So Why Learn to Program With Go?
It’s 2018, everyone should know how to code at least a little bit! I really do believe that. No matter what industry you work in, technological literacy is going to become a required skill. You should at least understand how software works, and have written some code. So my goal with this blog is to teach you to program with Go.
There are different kinds of programming, and different languages are a better fit for various tasks. The world needs web developers and that’s not going to change any time soon. The world doesn’t only need web developers though, and those other domains of programming shouldn’t just be accessible to first-time programmers by following the traditional computer science degree path.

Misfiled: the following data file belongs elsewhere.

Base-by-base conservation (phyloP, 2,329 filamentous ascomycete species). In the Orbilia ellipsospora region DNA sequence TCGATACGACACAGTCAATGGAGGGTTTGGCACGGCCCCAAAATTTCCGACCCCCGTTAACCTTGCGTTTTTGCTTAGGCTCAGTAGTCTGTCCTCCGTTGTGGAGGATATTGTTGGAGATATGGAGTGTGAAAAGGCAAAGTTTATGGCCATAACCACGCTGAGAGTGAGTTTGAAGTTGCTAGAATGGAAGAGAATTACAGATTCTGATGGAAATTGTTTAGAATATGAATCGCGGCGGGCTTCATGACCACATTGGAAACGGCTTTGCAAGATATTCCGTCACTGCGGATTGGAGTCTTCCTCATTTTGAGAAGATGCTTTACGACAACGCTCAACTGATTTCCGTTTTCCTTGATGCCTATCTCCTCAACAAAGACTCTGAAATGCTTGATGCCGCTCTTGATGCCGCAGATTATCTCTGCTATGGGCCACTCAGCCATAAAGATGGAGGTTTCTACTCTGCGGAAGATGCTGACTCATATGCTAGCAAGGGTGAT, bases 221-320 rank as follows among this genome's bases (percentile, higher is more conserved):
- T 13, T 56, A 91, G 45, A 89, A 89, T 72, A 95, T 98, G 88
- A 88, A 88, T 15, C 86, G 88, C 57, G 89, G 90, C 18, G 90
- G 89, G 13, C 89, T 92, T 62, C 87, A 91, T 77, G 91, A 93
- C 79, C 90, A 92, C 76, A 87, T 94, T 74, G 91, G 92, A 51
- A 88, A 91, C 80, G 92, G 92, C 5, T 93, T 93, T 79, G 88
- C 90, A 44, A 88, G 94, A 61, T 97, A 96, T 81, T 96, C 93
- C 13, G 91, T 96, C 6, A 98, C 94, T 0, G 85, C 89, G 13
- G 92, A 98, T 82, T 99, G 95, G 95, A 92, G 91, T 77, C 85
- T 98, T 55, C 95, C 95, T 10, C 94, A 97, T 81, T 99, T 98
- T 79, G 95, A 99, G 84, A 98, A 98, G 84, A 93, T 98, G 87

My goal with this blog is to create a resource for first-time programmers to dive into the world of coding by learning to program with Go. Java could of course also fill this role, but while Java isn’t going away, I don’t think it’s the best starting point for new programmers of the future. Go has been gaining steady traction, has a (debatably) more open governing body, and the backing of Google. Go is a modern garbage collected language without the performance and resource overhead of a VM, yet is still a strongly typed and compiled language. If you’re coming here without any computer science background that all probably doesn’t mean anything to you (yet!) and that’s ok. The short of it is that for a variety of reasons in my opinion Go is a better systems programming language than Java and C++, so I’m writing this blog about Go!